Every message sent from an external network is a kind of control signal, and every bit in such messages can be an attack. Changing even a single bit in a control message can have deadly consequences. If a message is intended to turn on a pump, or open a valve, and a bit in the message is changed so that the message now turns off the pump, or closes the valve, there can be disastrous consequences.
Unidirectional gateways make copies of real-time data sources on IT networks where IT users can ask the copies for data. No message, or query or even a one-bit acknowledgement signal ever needs to return to the protected industrial network to pose a threat to that network.
Protection, not Detection
IT-class protections are not nearly sufficient to protect control system networks. Firewalls forward network traffic between networks, and every message might be an attack. Software security, such as security update programs and anti-virus programs address only known vulnerabilities and exploits for known vulnerabilities. These protections are easily bypassed by determined attackers. Intrusion detection systems take time; if a stranger walked into a control room, pushed the operator out of her chair, picked up the mouse and started moving it, how long would we give that stranger before taking action? 24 days? 24 hours? 24 seconds?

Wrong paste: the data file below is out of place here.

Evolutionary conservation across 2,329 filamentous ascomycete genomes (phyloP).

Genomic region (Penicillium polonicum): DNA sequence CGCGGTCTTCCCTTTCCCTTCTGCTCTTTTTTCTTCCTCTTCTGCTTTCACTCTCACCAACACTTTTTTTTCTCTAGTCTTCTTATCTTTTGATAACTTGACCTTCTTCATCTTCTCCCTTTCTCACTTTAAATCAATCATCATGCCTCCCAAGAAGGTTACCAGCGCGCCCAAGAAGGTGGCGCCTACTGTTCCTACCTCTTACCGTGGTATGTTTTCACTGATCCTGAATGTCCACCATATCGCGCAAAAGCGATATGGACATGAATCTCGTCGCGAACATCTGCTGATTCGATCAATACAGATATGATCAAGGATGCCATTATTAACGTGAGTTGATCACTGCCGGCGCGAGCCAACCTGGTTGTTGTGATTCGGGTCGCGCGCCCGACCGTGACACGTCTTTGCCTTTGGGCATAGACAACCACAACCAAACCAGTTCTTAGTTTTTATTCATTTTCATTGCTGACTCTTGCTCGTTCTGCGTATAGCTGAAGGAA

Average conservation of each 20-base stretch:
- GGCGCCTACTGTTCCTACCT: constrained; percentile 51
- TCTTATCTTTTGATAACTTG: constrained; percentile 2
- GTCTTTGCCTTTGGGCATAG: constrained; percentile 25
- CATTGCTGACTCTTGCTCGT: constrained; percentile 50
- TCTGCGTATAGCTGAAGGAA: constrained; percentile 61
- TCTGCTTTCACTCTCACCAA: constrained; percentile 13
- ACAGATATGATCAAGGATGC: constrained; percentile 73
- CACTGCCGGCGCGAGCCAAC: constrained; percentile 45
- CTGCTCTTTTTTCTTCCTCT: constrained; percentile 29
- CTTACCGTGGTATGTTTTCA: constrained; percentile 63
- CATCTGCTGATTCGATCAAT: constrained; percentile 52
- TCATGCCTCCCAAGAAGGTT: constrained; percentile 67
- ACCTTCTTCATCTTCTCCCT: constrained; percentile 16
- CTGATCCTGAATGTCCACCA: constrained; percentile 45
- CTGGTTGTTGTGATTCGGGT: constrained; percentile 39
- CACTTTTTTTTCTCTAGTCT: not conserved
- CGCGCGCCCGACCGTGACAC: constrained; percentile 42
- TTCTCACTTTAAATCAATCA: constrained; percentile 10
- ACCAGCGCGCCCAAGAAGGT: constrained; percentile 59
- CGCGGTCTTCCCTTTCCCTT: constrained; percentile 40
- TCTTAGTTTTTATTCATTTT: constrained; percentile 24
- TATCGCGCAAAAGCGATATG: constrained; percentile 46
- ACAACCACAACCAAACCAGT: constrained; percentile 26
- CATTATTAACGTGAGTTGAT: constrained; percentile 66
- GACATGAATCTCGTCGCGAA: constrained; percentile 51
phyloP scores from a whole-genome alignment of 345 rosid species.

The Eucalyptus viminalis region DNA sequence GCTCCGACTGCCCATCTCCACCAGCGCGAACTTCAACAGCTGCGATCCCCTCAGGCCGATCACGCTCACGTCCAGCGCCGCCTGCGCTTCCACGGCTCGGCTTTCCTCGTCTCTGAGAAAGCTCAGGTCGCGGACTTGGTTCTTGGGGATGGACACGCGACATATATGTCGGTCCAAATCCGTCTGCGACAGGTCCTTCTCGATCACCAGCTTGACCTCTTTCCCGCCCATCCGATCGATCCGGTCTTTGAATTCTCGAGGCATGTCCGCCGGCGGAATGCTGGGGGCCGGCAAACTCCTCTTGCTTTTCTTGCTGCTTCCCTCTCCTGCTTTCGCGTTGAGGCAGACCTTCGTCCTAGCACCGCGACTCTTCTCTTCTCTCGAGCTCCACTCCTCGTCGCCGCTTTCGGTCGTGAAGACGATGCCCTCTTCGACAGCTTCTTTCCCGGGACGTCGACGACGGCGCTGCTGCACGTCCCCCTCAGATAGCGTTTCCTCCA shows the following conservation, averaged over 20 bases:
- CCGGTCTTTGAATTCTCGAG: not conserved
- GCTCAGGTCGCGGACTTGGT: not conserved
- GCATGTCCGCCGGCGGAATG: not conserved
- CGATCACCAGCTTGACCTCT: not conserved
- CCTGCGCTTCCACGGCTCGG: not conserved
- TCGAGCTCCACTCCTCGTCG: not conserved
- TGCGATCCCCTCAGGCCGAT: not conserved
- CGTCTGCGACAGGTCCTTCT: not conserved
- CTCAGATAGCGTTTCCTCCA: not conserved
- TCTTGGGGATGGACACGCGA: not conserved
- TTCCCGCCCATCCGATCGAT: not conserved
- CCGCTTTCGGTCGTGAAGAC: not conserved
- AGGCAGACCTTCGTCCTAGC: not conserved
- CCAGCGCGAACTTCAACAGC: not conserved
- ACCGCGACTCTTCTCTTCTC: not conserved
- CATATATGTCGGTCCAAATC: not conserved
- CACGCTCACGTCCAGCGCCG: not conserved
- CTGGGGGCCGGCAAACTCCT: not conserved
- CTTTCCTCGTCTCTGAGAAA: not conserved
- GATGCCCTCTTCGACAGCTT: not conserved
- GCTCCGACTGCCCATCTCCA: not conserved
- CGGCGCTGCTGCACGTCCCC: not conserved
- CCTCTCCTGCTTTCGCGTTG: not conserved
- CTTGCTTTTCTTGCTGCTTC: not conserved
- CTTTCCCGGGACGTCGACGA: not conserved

Such an intrusion is universally seen as a completely unacceptable failure of primary, preventive physical security systems. The same is true of cybersecurity breaches. Any breach giving a remote adversary control of computers in our control system network however briefly, is unacceptable.
Modern control system security advice focuses first and foremost on securing the physical and network perimeter. IT-class defenses may be suitable for protecting monitoring data. Much stronger facilities are needed to secure any computer capable of issuing control signals to the physical process.
About the author: Andrew Ginter is the VP Industrial Security at Waterfall Security Solutions, an Adjunct Assistant Professor at Michigan Technological University, and the author of SCADA Security – What’s broken and how to fix it. If you would like to receive a complimentary copy of the book, click here.